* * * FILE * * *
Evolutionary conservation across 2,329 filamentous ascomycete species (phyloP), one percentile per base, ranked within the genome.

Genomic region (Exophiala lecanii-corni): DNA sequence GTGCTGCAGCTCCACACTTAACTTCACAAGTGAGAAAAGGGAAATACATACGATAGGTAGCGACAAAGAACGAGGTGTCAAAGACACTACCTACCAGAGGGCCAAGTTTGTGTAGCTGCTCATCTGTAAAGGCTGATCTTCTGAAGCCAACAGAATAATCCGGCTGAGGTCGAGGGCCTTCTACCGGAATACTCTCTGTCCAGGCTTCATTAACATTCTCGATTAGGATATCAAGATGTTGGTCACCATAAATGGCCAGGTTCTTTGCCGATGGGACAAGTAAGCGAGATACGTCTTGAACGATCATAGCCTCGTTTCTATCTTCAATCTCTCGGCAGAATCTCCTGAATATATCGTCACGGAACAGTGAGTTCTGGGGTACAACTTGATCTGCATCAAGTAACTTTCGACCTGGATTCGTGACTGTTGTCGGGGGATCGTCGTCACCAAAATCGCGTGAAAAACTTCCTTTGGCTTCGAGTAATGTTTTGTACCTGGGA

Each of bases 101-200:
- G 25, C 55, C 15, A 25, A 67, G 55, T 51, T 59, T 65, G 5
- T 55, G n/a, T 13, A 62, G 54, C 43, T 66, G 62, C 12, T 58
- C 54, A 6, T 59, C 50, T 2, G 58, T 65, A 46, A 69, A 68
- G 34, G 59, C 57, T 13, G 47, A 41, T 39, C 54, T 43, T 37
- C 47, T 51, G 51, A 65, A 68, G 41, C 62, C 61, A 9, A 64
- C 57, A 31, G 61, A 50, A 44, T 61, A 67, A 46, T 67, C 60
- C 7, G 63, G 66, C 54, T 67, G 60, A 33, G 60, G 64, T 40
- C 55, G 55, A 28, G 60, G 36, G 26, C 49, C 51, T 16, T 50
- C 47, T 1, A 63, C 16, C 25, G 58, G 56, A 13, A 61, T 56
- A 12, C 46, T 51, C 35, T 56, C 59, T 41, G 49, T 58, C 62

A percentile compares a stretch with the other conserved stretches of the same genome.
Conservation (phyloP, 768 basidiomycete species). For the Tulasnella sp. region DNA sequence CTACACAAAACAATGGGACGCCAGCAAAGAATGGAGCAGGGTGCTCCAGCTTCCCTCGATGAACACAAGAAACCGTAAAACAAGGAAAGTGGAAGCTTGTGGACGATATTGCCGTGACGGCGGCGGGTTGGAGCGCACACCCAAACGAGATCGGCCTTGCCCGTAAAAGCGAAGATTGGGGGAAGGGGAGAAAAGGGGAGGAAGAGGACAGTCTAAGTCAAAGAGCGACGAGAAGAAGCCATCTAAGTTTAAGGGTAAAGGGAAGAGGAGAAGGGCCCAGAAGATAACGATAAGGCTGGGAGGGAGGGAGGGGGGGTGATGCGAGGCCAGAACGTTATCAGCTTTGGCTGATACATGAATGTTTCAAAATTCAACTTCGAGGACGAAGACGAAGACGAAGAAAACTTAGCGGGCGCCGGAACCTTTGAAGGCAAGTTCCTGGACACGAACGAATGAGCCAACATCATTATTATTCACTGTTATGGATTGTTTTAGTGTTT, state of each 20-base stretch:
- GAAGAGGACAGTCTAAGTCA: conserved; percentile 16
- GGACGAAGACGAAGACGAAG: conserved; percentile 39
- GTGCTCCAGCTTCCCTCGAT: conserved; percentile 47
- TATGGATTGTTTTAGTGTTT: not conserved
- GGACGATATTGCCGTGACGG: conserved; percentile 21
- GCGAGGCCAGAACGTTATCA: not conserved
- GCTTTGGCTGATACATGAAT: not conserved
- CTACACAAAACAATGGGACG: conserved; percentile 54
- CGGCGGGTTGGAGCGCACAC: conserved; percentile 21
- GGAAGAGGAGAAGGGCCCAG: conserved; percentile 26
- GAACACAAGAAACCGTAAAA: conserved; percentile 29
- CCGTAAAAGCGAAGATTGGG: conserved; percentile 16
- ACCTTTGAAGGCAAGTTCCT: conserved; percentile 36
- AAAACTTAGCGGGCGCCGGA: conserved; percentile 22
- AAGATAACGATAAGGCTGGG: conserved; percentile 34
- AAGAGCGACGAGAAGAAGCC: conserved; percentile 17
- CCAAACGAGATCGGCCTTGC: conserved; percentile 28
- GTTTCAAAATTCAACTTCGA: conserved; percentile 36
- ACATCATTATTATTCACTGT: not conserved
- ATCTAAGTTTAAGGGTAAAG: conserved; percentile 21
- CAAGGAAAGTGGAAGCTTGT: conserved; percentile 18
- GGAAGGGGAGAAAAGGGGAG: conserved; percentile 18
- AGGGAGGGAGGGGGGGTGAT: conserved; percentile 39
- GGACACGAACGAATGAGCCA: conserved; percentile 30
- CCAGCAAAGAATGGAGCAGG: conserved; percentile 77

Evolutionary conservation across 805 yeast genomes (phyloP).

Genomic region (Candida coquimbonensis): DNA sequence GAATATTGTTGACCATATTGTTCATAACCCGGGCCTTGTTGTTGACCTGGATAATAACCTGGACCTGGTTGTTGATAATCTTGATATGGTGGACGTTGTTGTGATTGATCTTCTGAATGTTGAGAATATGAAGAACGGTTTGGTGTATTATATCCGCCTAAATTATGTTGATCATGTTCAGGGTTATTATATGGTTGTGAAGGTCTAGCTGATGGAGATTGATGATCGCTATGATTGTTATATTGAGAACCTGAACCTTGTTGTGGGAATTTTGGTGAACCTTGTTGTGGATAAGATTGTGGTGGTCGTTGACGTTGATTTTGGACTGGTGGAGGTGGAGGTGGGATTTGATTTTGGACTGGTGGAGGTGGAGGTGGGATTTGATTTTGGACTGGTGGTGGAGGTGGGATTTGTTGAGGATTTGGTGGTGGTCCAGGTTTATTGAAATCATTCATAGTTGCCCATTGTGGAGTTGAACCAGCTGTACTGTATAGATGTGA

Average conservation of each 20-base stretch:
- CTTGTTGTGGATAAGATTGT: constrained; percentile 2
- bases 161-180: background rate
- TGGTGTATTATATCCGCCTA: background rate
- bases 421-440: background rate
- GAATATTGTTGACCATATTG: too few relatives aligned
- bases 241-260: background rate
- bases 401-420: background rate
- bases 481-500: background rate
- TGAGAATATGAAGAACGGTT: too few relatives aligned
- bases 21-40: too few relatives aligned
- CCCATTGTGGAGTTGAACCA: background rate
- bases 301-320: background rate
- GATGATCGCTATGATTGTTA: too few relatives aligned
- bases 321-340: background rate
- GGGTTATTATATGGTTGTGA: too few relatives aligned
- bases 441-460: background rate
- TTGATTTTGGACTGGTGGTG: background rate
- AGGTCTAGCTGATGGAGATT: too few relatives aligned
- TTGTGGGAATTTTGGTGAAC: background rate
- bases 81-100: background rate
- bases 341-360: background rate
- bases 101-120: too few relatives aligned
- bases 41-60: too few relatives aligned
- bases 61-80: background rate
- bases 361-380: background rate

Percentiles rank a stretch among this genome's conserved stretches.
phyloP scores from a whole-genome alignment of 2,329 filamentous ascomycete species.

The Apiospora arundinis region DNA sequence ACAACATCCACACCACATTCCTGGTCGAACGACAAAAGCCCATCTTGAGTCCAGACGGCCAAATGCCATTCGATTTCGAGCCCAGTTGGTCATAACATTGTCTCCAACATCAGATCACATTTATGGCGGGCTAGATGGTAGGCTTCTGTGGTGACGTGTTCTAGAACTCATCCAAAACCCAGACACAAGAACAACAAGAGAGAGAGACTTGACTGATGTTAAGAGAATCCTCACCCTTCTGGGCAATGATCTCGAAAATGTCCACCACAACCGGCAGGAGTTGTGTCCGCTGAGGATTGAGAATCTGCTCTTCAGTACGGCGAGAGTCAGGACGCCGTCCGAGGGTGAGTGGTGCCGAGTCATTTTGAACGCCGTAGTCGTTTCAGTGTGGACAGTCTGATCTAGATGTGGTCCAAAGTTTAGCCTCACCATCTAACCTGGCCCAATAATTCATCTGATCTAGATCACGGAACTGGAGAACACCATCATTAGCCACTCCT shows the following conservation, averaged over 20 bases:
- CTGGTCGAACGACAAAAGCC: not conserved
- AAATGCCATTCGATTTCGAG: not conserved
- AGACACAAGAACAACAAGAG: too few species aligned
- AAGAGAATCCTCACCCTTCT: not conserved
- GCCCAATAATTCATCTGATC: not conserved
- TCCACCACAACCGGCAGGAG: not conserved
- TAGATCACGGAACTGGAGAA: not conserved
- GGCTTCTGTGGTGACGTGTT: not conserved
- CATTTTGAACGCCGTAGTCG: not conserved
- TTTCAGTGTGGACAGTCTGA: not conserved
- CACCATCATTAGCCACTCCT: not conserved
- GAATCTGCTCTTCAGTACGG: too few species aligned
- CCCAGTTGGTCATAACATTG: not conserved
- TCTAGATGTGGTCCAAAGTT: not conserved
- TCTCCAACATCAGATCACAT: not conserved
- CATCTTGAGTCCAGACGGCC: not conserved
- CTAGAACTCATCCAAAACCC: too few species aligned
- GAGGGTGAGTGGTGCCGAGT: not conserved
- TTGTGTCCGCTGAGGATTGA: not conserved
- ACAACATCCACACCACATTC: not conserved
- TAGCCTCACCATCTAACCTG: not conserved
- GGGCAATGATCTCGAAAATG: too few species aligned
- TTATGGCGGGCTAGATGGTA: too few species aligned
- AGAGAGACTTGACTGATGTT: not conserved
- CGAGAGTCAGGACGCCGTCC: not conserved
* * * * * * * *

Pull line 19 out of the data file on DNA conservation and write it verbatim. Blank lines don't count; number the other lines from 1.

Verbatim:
- TATGGATTGTTTTAGTGTTT: not conserved